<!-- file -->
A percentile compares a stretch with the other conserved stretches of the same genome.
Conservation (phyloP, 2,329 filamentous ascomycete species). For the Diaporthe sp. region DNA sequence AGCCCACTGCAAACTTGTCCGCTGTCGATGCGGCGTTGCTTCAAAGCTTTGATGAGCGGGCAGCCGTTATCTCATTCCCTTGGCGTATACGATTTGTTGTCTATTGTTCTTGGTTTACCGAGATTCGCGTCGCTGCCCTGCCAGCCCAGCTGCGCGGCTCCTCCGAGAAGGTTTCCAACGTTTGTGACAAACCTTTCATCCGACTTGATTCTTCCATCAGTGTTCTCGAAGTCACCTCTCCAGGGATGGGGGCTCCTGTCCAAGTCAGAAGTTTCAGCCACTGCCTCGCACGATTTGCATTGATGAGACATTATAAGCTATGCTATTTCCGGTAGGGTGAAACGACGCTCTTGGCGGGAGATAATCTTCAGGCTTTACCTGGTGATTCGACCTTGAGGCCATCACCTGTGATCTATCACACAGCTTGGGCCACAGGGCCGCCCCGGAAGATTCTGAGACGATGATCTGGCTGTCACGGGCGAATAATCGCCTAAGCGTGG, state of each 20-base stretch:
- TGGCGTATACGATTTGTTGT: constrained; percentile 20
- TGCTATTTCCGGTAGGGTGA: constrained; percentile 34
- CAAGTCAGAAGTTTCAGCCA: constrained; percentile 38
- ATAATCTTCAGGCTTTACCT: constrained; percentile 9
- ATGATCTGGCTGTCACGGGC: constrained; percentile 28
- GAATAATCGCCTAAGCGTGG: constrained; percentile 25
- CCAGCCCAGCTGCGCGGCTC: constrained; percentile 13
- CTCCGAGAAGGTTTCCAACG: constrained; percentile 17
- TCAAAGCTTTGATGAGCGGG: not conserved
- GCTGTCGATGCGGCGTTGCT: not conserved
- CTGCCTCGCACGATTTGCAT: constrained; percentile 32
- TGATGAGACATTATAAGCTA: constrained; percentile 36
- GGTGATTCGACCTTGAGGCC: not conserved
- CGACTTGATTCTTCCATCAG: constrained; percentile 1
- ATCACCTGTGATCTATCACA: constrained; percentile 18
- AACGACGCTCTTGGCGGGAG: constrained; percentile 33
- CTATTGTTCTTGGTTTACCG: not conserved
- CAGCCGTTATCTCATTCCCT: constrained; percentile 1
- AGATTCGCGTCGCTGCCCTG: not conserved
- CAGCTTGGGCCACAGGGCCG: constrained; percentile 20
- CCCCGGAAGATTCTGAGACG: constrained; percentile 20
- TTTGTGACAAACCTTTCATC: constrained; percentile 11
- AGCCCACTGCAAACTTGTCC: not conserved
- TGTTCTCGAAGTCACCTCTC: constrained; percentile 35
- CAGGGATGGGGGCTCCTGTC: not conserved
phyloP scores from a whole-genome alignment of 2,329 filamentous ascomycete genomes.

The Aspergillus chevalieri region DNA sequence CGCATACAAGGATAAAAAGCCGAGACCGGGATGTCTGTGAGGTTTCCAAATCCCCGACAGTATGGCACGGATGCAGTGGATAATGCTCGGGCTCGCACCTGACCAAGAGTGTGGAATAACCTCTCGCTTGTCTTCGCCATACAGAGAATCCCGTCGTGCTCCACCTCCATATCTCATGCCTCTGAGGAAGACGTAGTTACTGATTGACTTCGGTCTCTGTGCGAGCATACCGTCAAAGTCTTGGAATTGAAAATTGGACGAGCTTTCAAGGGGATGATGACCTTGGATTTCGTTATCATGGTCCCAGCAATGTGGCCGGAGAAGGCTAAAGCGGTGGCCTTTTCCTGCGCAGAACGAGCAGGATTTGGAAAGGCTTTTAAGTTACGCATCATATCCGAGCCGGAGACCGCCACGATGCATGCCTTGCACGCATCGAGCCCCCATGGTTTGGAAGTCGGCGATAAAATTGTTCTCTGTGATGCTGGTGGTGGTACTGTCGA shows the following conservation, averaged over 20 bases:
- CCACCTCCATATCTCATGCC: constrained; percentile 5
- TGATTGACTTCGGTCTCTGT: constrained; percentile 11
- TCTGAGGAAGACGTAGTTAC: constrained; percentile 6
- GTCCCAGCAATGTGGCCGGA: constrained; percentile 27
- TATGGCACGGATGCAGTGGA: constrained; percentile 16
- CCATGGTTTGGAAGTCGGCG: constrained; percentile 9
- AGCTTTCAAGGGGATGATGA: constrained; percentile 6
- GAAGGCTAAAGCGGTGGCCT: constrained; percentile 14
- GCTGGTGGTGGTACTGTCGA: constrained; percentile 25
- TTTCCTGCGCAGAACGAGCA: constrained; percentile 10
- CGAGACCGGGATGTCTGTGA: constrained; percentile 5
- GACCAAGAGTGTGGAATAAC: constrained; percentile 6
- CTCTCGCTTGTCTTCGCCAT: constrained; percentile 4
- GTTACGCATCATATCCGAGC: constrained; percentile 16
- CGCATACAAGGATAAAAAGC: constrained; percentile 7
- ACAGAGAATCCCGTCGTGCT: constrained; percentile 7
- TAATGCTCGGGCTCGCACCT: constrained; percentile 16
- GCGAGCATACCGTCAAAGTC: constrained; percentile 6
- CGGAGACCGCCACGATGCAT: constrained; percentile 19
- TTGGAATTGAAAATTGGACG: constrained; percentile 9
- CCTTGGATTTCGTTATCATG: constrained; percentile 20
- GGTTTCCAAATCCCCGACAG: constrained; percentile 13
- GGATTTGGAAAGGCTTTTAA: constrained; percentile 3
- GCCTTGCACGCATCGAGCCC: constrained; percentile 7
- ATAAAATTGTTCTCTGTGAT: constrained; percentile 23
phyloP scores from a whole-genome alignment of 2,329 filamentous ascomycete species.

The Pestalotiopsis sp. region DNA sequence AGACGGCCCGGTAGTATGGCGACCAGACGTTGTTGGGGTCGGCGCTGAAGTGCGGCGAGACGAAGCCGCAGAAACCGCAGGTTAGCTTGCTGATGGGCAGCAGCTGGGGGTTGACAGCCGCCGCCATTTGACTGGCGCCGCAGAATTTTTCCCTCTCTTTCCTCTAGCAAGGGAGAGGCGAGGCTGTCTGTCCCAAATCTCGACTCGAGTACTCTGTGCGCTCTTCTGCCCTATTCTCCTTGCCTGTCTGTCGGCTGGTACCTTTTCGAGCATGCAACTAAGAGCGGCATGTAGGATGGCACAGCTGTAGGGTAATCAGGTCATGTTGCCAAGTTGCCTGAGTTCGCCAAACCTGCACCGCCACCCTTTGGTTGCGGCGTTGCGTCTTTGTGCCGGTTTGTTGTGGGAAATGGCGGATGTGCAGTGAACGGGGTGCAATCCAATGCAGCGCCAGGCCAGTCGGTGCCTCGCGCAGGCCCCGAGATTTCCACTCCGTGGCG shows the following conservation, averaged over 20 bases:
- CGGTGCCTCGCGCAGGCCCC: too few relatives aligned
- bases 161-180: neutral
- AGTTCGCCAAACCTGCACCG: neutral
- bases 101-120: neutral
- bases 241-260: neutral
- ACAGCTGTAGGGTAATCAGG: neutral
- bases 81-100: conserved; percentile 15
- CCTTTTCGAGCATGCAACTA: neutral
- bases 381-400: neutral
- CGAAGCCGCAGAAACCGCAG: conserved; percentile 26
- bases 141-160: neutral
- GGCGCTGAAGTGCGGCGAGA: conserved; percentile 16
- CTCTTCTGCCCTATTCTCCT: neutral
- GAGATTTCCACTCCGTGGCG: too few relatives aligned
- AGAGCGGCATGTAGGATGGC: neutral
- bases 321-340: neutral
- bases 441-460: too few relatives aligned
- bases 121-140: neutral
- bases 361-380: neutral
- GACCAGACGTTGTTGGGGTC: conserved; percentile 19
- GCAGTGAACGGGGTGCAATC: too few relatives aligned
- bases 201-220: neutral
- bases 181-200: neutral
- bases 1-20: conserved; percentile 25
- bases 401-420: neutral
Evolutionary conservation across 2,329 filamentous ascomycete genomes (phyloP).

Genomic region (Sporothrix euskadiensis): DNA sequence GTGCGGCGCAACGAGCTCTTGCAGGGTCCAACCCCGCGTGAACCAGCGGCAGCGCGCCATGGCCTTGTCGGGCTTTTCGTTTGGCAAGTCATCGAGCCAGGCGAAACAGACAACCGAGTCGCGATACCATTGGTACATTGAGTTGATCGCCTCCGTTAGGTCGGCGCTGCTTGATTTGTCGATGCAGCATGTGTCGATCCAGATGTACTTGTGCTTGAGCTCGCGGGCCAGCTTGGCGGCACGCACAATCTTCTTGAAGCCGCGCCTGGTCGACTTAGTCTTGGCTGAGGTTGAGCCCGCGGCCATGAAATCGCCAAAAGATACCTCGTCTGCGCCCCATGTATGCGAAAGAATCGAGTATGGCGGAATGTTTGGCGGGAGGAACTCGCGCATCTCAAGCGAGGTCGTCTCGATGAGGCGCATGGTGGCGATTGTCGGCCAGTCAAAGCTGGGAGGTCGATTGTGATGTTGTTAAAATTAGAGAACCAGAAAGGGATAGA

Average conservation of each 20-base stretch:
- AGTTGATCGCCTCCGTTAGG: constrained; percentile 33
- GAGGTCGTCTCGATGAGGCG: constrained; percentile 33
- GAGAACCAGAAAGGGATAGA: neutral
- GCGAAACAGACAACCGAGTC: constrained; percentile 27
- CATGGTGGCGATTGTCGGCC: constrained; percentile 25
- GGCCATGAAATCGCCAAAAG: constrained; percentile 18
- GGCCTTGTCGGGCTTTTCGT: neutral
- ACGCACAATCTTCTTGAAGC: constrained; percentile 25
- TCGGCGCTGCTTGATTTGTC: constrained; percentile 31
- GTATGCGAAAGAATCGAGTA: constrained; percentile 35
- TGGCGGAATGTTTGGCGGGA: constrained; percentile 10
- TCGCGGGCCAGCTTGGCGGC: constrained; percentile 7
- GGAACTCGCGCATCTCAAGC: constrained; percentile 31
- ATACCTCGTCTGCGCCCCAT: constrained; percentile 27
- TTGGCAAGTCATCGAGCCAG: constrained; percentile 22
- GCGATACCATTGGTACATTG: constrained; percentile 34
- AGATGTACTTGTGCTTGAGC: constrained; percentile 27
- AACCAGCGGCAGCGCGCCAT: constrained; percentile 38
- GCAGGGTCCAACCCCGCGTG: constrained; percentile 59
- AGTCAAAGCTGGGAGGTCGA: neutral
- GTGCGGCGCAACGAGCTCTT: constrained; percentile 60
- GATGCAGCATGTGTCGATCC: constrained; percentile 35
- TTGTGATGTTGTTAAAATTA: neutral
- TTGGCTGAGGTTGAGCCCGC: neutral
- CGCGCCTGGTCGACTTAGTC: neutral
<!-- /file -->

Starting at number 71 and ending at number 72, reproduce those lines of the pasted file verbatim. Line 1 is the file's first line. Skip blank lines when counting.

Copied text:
- AGAGCGGCATGTAGGATGGC: neutral
- bases 321-340: neutral